The Otium

[remodeling soon!]

Phkali Georgian Spinach-Walnut Dumplings


In the three quick weeks since my last post, I went to Poland, came down with a cold, came back from Poland, sent the S.O. off for a week of comedy festivals in Las Vegas and Los Angeles, got over my cold, hosted my parents for a weekend, and finally got the S.O. back.  This weekend, I host a colleague (and very good friend).  So those are my excuses for neglecting my kitchen.

But I was inspired — a lot — in Poland.  On my last night in Warsaw, I finally felt well enough to venture beyond my hotel lobby for a bite to eat.  Having not had a proper meal in about a day and a half, I wanted nothing more than to stuff my face with kielbasa and pierogi, preferably cooked in lots of butter.  But I knew my immune system would mutiny if I fed it that crap.  So I passed up several Polish restaurants before finding an adorable Georgian restaurant — highly recommended to anyone heading to Warsaw — and it turned out to be the best thing for my cold.

I fell in love with phkali, vegan spinach-walnut dumplings.  Now, I’m an unapologetic carnivore.  I also think food ought to be piping hot and contain cheese in order to be considered “comfort food”.  But these little dumplings, served cold, were surprisingly comforting and felt like a bear hug to my tummy.  I couldn’t wait to come home to replicate them.  Adapting a few recipes I found, I made this lovely version in which the walnuts and fenugreek really punch through, and the spinach keeps the recipe bright and clean.  I serve phkali on butter lettuce leaves, to be eaten like a taco, but leftover phkali also makes a wonderful dip for carrot sticks or crackers.

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Remembering Our Heroes in Normandy

Finally, the last post about the Summer ’14 France trip!

We had a fitting end to our French nuclear facilities tour with a day paying tribute to our American heroes who fought alongside the Allied forces in WWII in Normandy.  We started out in Sainte-Mère-Église, then made our way to Pointe du Hoc.  The Pointe du Hoc is a cliff atop a promontory separating Utah Beach (to the west) and Omaha Beach (to the east).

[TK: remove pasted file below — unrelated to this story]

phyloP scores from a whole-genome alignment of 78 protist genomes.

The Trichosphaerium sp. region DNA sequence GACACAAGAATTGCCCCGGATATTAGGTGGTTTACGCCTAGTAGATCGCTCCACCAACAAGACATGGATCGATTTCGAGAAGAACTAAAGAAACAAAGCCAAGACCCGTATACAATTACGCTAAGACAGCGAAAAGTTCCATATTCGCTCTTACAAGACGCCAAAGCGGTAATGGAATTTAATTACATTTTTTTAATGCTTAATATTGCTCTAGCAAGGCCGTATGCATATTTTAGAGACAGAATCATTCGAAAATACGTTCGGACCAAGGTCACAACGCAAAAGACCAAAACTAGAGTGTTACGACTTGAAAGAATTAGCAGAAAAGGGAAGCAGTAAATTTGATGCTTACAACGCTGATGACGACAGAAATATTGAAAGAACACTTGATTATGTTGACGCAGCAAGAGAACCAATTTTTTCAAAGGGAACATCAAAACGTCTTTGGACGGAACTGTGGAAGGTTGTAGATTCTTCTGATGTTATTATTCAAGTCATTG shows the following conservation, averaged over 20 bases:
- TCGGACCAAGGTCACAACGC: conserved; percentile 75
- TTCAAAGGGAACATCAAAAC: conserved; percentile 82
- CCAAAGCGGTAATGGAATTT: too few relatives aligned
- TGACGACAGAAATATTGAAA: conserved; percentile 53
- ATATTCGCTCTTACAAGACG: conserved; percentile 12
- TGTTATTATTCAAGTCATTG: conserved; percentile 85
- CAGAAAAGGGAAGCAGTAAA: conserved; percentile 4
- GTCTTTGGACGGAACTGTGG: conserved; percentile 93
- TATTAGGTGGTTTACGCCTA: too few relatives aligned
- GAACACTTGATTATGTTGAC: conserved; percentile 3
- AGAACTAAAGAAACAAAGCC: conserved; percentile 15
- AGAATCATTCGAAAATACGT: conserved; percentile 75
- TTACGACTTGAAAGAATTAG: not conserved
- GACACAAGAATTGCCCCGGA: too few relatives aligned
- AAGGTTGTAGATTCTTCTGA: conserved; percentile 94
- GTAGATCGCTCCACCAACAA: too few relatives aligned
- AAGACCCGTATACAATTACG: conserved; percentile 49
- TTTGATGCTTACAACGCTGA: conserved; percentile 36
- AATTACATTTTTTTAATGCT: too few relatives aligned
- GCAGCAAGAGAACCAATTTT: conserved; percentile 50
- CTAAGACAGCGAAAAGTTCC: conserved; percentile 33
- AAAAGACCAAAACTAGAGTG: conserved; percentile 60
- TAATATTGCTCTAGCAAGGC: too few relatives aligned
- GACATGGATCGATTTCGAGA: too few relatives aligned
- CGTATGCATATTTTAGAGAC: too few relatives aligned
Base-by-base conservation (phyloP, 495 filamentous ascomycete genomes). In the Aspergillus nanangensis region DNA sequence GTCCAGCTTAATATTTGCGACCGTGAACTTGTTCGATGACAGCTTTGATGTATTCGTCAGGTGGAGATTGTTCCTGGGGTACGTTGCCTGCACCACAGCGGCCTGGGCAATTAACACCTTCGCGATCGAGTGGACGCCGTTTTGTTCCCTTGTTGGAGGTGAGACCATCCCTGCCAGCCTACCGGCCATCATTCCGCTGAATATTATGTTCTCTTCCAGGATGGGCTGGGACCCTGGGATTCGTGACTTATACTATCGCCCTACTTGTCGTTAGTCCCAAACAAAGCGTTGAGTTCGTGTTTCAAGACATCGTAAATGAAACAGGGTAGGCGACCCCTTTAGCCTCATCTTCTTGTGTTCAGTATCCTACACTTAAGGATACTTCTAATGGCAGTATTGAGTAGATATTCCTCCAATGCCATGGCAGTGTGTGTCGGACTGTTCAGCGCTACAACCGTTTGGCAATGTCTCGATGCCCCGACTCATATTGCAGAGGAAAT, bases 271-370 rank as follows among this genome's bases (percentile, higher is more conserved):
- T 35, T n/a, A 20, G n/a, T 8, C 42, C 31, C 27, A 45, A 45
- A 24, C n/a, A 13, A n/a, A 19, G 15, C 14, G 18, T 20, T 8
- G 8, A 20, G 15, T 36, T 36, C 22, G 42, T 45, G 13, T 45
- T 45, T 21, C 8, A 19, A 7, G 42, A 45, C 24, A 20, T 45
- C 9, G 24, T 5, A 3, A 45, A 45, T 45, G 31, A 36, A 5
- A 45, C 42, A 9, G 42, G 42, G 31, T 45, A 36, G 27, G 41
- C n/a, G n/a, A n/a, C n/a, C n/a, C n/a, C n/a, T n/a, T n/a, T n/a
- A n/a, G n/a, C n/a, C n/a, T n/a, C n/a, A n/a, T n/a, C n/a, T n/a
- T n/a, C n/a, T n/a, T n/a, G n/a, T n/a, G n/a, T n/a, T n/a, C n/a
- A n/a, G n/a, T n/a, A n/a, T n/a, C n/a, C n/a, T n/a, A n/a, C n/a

On D-Day, American paratroopers landed on both Utah and Omaha Beaches.  A group of Army Rangers also scaled the cliffs at Pointe du Hoc and captured the Pointe from the Germans.

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Noticing Details at D-Day Sites


My favorite photos capture small details of a place that would be forgotten if not for the picture.  On a family trip to Japan several years ago, my mother made endless fun of me for zooming in and snapping photos of nubs cast into a decorative post at some temple.  But after seeing my photos, she admitted that the nubs were her favorite picture.

Details matter.  Especially at an excessively overphotographed tourist site — everyone shoots the landscape, so their capture looks no different than that taken by their neighbor three years ago.  So I prefer shooting the overlooked details that make a photo stand out and a place more memorable.

Our French nuclear facilities tour concluded in the Normandy region on a Friday night, so we spent our Saturday visiting the historic WWII sites and beaches en route back to Paris.  Our first stop was Sainte-Mère-Église, a small town best known for American paratrooper John Steele becoming suspended from the church tower during the D-Day landings.  The little Gothic church now keeps a mannequin of an American solider, with a parachute flapping in the wind, tangled on the spires. (more…)

Overnighting in a Castle in Bricquebec


I wanted to be an engineer since I was nine years old.  But prior to that, I dreamed of being a princess.  In Bricquebec, I got to be both.

On the last evening of my French nuclear facilities tour, our group was treated to a lovely dinner and overnight at l’Hostellerie du Château in Bricquebec, a village in the Normandy Region of France.  This twelfth-century manor home — complete with moat, ramparts, and circular tower — has origins with knights from the Crusades.

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Finding Street Art in Paris


Americans in Europe for the first time often remark about the graffiti.  Its prevalence, for one, is surprising to our culture that conventionally frowns upon street art.  Plus, our guidebooks only give us pictures of the unspoilt monuments and museums and palaces.  But the graffiti makes you realize that people actually live here, and it gives you a peek into their everyday struggles.  Here are a few shots of urban art from the Marais District in Paris.

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